Although her affair with Gheorghe ended around the turn of the twentieth century, Queen Marie had not seen her last scandal. There were rumors that she had affairs with many more celebrated men, including a Russian archduke, a British politician, a Romanian prince, and a Canadian adventurer. She clearly had eclectic taste!
Not only was Marie the talk of the town for her rumored affairs, but she was also known as a fashion icon. In a show of solidarity with the Romanian Peasant Revolt in 1907, Marie started wearing Romanian folk costumes. This started a surprising fashion trend as well-to-do women began wearing traditional peasant clothing, such as thickly woven skirts and head coverings.
Marie’s interests took a serious turn as Romania became embroiled in the Second Balkan War. The conflict amplified a cholera outbreak, and Marie decided to enter the fray and lend her services as a nurse. She visited hospitals in conflict struck areas, and tended to the sick and wounded. She even brought her daughters along with her. This experience would be a turning point in Marie’s life, but it was also a dark omen of things to come…
Marie feared that her country was descending into turmoil after the 1914 assassination of Franz Ferdinand, the Archduke of Austria. But this didn’t mean that she was one to step away from a fight. Even though the Romanian Crown Council decided that Romania wouldn’t enter the exploding conflict of WWI, Marie vehemently disagreed with this decision. She wanted to fight for the Allies.
On October 10, 1914, after a lengthy illness, and while the country was on the verge of war, King Carol succumbed to his illness. Ferdinand and Marie officially became king and queen the next day. And although it would be eight long years before she received her official coronation, Marie took to the role immediately, relishing in her new power and influence.
Marie would never have been content to be a sweet and retiring queen, and once she steps up to her throne she immediately pressures Ferdinand into entering the conflict. She even enlisted help from Romania’s prime minister and called in favors from her royal relatives across Europe. Eventually her persistence won, and in 1916 Romania officially joined the conflict. This event cemented what many already knew to be true: Marie was one fearsome leader.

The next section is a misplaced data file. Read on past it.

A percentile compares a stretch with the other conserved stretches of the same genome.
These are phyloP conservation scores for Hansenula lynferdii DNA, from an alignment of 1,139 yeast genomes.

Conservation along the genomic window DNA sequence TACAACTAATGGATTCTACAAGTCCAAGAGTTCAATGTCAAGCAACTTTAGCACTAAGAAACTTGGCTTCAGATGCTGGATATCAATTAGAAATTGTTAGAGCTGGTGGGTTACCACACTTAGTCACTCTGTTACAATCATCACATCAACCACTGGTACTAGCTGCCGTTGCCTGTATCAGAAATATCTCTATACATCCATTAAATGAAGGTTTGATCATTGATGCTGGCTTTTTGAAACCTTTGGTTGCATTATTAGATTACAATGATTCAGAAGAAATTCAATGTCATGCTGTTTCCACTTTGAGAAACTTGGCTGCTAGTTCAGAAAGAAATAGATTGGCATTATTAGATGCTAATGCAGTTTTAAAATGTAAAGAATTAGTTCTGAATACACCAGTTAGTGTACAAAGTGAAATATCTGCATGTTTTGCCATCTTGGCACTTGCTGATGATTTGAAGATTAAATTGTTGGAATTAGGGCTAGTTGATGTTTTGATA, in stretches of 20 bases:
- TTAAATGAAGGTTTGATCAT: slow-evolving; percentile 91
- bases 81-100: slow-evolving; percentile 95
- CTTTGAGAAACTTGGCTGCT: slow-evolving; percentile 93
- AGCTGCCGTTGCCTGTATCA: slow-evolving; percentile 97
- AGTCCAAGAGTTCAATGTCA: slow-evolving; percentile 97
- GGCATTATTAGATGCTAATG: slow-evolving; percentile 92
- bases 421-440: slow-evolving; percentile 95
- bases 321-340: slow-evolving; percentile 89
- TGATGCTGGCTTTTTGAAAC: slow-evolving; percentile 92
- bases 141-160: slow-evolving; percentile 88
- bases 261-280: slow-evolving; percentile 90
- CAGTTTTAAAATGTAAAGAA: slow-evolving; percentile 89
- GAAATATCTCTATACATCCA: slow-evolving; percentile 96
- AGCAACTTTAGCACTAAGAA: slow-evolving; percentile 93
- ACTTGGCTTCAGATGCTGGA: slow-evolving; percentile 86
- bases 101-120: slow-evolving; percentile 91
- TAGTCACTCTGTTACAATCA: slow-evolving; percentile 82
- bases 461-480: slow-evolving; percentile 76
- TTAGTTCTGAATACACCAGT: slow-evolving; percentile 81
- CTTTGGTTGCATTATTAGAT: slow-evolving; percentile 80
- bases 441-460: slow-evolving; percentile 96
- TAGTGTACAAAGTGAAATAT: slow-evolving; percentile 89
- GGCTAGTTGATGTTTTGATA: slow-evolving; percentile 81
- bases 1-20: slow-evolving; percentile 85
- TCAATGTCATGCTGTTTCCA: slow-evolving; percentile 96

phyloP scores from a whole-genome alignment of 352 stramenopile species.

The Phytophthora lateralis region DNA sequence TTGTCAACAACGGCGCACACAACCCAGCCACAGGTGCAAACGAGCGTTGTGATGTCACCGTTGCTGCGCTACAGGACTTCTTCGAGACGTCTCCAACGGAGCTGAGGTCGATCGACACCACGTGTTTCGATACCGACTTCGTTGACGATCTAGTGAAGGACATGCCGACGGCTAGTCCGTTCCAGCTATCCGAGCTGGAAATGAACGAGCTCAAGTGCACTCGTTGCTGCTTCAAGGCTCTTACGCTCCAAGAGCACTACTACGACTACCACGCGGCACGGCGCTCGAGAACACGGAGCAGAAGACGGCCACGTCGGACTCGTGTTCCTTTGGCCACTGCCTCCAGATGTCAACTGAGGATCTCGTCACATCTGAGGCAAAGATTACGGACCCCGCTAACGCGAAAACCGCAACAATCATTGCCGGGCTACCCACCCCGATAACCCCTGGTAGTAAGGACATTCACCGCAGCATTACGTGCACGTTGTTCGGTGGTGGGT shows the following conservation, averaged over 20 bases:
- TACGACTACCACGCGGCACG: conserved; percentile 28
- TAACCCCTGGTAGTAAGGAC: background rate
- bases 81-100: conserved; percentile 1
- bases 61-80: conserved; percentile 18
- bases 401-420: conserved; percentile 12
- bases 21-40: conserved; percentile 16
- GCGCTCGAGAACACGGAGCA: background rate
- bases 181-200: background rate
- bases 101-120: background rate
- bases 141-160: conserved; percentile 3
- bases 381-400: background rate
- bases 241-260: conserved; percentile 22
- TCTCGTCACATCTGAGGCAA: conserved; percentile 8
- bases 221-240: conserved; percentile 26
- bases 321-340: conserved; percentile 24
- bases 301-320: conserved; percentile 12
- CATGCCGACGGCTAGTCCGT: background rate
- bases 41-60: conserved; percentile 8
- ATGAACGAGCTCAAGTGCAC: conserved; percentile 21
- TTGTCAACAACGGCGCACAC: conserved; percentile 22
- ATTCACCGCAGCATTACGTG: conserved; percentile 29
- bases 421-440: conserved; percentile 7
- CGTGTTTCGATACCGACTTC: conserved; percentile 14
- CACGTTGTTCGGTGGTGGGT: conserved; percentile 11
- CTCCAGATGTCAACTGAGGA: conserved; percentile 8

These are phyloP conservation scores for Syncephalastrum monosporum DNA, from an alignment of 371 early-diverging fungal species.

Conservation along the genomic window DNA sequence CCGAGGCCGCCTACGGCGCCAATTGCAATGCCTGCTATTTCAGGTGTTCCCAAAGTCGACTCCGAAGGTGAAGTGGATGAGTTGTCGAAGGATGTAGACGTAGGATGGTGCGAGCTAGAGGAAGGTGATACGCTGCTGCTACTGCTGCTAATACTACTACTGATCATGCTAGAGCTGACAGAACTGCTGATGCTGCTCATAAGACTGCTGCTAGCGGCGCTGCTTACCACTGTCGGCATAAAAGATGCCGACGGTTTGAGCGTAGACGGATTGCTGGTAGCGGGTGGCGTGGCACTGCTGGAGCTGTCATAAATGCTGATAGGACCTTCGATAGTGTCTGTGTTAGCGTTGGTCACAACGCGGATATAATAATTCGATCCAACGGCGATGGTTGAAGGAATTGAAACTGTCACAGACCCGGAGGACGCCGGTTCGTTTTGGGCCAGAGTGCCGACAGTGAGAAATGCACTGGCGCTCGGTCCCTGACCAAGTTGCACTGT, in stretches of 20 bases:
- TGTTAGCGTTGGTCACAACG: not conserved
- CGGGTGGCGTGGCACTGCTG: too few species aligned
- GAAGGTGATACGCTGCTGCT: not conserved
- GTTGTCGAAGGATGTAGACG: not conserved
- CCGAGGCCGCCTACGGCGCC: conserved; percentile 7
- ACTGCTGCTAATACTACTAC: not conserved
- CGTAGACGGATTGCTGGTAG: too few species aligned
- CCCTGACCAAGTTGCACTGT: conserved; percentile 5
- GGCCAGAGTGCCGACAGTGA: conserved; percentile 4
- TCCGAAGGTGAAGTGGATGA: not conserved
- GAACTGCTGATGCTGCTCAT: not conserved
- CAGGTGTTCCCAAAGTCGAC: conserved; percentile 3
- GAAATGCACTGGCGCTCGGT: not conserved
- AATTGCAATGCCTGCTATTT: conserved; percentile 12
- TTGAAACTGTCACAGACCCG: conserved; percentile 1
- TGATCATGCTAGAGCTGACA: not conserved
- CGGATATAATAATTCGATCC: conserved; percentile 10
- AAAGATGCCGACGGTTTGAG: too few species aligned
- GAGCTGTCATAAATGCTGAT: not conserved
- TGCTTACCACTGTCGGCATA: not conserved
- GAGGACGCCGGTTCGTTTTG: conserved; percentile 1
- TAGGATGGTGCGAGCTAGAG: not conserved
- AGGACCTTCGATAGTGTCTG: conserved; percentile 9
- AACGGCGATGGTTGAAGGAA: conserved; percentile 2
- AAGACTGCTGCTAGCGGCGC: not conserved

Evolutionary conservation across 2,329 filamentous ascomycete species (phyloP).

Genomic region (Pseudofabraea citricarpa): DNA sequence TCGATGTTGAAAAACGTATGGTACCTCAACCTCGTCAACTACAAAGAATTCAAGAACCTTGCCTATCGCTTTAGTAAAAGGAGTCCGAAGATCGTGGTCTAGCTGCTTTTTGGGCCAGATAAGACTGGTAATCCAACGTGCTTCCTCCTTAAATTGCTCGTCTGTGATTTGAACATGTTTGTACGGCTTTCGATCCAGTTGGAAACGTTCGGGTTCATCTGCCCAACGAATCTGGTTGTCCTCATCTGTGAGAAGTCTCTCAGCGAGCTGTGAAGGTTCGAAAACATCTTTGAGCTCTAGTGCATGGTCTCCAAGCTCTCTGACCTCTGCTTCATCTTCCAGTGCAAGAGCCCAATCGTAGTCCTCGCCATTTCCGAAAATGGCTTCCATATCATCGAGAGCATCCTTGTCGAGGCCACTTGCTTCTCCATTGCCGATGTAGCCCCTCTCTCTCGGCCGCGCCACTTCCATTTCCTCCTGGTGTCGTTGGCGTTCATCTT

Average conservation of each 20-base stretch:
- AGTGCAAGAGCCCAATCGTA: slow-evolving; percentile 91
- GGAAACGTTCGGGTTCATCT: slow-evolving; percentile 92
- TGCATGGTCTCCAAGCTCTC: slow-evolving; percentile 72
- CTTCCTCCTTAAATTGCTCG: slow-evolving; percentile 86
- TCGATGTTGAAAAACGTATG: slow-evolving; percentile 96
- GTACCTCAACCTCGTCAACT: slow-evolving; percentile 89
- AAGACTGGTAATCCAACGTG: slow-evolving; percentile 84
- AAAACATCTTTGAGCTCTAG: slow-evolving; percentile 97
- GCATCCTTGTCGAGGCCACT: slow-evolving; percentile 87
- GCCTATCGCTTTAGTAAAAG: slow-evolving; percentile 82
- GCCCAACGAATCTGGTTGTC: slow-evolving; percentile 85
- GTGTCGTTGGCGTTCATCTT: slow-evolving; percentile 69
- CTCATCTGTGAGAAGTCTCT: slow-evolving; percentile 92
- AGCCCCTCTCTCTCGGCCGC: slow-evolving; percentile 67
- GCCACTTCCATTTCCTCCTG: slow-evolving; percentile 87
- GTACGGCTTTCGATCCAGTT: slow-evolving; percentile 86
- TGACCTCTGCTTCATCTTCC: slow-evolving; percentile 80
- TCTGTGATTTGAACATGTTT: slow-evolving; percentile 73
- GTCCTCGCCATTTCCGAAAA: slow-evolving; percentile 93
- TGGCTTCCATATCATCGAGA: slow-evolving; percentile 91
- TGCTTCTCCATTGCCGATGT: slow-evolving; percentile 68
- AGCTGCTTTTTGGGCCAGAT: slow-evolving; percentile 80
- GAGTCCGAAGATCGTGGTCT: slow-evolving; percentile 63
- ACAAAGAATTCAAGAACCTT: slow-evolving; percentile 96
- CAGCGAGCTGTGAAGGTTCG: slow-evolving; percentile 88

Only months after her victory at court, Marie endured a great loss. Her three-year-old son, Prince Mircea, whose name comes from the word “peace”, tragically passed from Typhoid fever. In a terrible twist, the devastated Marie didn’t have long to grieve her son’s passing. Enemy forces were closing in on her and her family, and the entire group had to flee immediately.
Prone to action, Marie didn’t slow down after her loss. Instead, she threw herself into work. Every day she would put on her old nurse uniform and head out to meet the injured and sick servicemen arriving from the front lines and transport them to hospitals. She desperately wanted to help her country, and soon she would do so in her most intense way yet.
Marie had embarked on diplomatic missions before, but her tact and intelligence were about to take the world stage. After the end of World War 1, in 1919, several heads of state met at the Paris Peace Conference to negotiate the outcomes of the conflict. Romania was present, but the delegation left the conference after clashing with the other leaders. In an attempt to quell the drama and recover from the humiliating departure, Romanian officials decided to send their best weapon: their charismatic queen Marie.
Unlike her compatriots, Marie was a complete hit in Paris. She was met with crowds of onlookers, won over many of the other leaders, and secured resources and supplies for her country’s relief efforts. She even shocked the male delegates by deciding to lead the negotiations herself. Of course, Marie wasn’t content to be the token monarch who sat around and looked fancy. She rolled up her sleeves and contributed.